Better, safer drivers, but much much ruder and aggressive when cueing, parking or any other discretionary situation.
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Old 06-18-14, 03:56 PM   #105
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...... However in Europe it is much more cooperative. Bicycle riders in Europe aren't in to 'taking the lane', they're more considerate of those driving cars and car drivers are likewise more considerate of bicycle riders. ....
That's a huge steamy smelly crock right there. I've lived in Europe and never even ONCE did I see a traffic event I would have called "cooperative". I know some people have blinders when it comes to foreign lands and/or cultures.... but this too far from truth. European traffic is awful... and dangerous!
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Old 06-18-14, 04:13 PM   #106
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Very true in New Orleans................... A bike is just cheap utilitarian transportation.
Very very sad! A hundred and forty years ago.... there was excited hope for the human powered personal iron horse. But in America... by the 1920's bicycles had been relegated to children's toys and racing/sporting equipment. I understand there are those durable American-renaissance individuals that use bicycles today as a form of transportation. And I salute those men and women.

And there are also the handful of impoverished you describe (although those numbers have skyrocketed in recent years) who are generally drug addled and often wanted (by the police) for past crimes... who turn to bicycles for the anonymity of this mode of transportation. But those numbers are the fraction of the fraction. Not a meaningful number that you have come to believe they are. They do not represent cycling or cyclists in any way.
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Old 06-18-14, 05:08 PM   #107
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And there are also the handful of impoverished you describe (although those numbers have skyrocketed in recent years) who are generally drug addled and often wanted (by the police) for past crimes... who turn to bicycles for the anonymity of this mode of transportation. But those numbers are the fraction of the fraction. Not a meaningful number that you have come to believe they are. They do not represent cycling or cyclists in any way.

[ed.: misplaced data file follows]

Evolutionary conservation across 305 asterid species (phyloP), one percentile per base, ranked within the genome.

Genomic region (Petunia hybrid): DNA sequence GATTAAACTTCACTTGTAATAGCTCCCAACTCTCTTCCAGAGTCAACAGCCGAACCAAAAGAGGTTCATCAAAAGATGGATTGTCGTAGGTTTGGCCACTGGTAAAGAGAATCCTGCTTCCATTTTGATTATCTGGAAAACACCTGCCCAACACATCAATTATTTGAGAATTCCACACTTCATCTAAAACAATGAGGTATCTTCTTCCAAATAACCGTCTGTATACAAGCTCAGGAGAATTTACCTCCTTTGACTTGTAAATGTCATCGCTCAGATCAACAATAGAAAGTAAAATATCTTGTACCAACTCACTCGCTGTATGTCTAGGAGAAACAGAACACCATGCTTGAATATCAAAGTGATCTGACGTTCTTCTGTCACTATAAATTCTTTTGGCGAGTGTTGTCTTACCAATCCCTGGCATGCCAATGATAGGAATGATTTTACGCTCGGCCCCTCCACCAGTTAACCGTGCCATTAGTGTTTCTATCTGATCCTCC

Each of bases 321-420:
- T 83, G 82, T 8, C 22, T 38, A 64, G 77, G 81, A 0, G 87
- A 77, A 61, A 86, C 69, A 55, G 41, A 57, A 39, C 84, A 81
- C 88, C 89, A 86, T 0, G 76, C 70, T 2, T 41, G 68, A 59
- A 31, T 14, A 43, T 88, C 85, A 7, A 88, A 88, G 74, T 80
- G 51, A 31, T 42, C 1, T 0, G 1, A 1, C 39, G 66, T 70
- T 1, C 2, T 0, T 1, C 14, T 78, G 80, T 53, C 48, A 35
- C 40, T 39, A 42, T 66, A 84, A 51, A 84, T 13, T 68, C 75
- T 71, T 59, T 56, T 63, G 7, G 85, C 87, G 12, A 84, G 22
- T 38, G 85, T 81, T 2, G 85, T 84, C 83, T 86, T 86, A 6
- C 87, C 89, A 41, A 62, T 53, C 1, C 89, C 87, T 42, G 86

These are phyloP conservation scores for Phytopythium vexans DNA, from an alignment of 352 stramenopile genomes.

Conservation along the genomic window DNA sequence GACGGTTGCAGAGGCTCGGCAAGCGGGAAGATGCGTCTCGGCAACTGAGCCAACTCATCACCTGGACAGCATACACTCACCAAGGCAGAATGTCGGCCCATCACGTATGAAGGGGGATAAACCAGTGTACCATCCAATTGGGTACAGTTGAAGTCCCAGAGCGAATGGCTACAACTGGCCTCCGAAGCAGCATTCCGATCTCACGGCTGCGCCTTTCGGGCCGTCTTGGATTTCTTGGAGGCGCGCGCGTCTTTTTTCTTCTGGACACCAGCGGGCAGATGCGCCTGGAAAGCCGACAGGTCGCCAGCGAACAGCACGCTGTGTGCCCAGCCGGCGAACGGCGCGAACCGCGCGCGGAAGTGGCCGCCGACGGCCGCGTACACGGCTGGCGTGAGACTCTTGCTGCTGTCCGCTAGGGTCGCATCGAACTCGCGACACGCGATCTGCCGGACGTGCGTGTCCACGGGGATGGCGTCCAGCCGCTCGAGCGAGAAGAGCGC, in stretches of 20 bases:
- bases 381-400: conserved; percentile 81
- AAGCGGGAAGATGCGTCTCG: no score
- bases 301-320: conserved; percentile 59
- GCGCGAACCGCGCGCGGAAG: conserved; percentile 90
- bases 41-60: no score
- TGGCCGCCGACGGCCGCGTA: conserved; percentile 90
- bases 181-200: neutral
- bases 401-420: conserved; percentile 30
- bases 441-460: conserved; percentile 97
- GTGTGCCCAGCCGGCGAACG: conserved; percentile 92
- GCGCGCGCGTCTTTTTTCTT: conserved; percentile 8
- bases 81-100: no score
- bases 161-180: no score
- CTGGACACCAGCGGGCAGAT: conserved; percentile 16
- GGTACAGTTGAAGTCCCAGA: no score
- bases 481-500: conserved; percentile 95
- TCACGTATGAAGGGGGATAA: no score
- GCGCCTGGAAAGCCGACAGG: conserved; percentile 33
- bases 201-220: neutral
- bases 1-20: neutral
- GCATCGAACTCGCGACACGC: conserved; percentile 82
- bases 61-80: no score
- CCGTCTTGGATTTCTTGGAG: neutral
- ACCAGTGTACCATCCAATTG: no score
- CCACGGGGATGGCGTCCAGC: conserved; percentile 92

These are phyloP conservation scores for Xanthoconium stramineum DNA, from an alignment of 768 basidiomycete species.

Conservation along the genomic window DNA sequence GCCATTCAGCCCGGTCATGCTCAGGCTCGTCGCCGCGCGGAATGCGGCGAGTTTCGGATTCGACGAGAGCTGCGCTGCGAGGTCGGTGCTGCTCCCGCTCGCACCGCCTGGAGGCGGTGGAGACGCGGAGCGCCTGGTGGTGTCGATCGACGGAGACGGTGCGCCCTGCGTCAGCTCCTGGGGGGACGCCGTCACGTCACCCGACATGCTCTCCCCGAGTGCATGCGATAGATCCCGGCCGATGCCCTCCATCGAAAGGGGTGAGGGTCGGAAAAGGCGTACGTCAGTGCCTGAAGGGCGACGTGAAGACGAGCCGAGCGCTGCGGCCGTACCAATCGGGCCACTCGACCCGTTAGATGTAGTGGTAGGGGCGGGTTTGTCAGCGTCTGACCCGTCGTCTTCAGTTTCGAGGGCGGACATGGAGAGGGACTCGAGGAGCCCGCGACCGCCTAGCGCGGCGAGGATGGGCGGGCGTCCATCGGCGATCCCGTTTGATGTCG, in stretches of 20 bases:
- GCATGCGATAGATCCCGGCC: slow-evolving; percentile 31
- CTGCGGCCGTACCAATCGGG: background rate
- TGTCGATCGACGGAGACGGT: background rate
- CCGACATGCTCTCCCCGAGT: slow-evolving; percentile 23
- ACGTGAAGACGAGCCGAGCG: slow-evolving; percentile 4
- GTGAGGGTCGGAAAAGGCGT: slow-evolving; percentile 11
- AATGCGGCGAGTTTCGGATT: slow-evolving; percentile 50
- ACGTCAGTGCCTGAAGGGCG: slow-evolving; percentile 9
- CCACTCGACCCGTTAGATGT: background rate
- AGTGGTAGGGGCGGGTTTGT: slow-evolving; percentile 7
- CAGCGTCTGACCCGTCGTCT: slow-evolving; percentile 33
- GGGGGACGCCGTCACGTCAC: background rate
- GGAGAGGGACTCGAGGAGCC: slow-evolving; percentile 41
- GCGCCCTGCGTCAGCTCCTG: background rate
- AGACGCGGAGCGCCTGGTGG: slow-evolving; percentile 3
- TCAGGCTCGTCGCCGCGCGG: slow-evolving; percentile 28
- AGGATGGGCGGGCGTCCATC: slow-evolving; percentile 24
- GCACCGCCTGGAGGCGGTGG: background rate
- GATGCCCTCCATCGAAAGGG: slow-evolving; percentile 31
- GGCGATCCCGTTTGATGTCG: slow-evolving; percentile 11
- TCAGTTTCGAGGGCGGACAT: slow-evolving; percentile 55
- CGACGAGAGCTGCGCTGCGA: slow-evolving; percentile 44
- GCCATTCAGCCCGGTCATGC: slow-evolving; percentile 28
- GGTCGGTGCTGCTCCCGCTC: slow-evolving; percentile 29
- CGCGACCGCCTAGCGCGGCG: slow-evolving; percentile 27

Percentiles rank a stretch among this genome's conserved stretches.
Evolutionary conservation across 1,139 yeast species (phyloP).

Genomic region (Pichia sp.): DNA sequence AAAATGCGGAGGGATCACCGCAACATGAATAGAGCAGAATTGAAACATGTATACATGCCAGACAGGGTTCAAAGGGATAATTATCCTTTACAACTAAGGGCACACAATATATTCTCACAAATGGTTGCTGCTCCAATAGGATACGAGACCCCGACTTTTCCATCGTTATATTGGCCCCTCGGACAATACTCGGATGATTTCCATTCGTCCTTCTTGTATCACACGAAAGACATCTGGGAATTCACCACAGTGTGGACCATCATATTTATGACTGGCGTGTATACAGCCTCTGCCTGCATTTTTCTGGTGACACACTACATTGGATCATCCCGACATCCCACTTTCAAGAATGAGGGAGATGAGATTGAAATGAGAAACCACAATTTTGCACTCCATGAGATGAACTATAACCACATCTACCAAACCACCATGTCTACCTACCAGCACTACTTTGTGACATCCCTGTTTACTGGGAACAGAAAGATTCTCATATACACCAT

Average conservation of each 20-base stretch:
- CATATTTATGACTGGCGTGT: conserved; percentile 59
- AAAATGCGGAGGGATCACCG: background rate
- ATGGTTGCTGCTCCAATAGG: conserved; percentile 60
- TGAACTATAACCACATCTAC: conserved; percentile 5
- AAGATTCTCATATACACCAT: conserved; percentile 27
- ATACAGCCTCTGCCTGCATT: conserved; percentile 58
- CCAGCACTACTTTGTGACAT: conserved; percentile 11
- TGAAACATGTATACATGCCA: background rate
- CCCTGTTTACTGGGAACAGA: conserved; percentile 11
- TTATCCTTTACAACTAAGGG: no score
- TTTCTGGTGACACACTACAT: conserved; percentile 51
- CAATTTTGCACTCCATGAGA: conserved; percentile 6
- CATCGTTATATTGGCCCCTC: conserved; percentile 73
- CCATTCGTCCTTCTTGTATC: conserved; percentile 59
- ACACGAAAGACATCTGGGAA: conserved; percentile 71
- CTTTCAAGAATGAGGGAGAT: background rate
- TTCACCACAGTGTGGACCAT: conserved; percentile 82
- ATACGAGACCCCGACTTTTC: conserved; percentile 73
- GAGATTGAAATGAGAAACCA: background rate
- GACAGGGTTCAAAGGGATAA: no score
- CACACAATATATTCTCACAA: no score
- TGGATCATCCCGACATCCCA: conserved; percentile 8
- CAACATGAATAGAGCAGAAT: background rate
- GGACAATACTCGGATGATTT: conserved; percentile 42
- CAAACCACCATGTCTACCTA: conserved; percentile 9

You took that wrong. Certainly we have our share of poor people who ride a bike out of a desperate need for cheap transit. But we also have a huge population of solid middle class people who don't own cars or WON'T drive them to places they can easily cycle. We are sort of like a tiny NYC with no subway system - parking cars sucks. Students make up a large piece of the cycling pie, but there is also a large contingent of bohemians, artists, musicians, and fans of these people who bike to gigs, work, or to clubs/events/festivals to enjoy such things. Many, many regular middle class folks cycle to work from outlying neighborhoods in NOLA and pretty much NEVER touch their bikes without utilitarian purpose. Just regular people, dressed like regular people, doing regular transportation things on a bike instead of a in bus or car.
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Old 06-18-14, 05:27 PM   #108
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Y...... Many, many regular middle class folks cycle to work from outlying neighborhoods in NOLA and pretty much NEVER touch their bikes without utilitarian purpose. Just regular people, dressed like regular people, doing regular transportation things on a bike instead of a in bus or car.
I am sorry. I have never met such a person... who didn't, couldn't, or somehow missed the joy of cycling. I am not sure how "regular people" dress in your part of the world... or what that has to do with cycling for the pleasure of cycling (unless you can tell if someone is having fun... by what they wear). I understand that water levels pretty much makes a subway a no-go.... but I really thought that NOLA had a decent mass-transit system.

I don't understand the insistence that cycling must not be fun or used for pleasure or sport. A utilitarian purpose... is generally considered one of the least valued... that is just waiting for a technological replacement.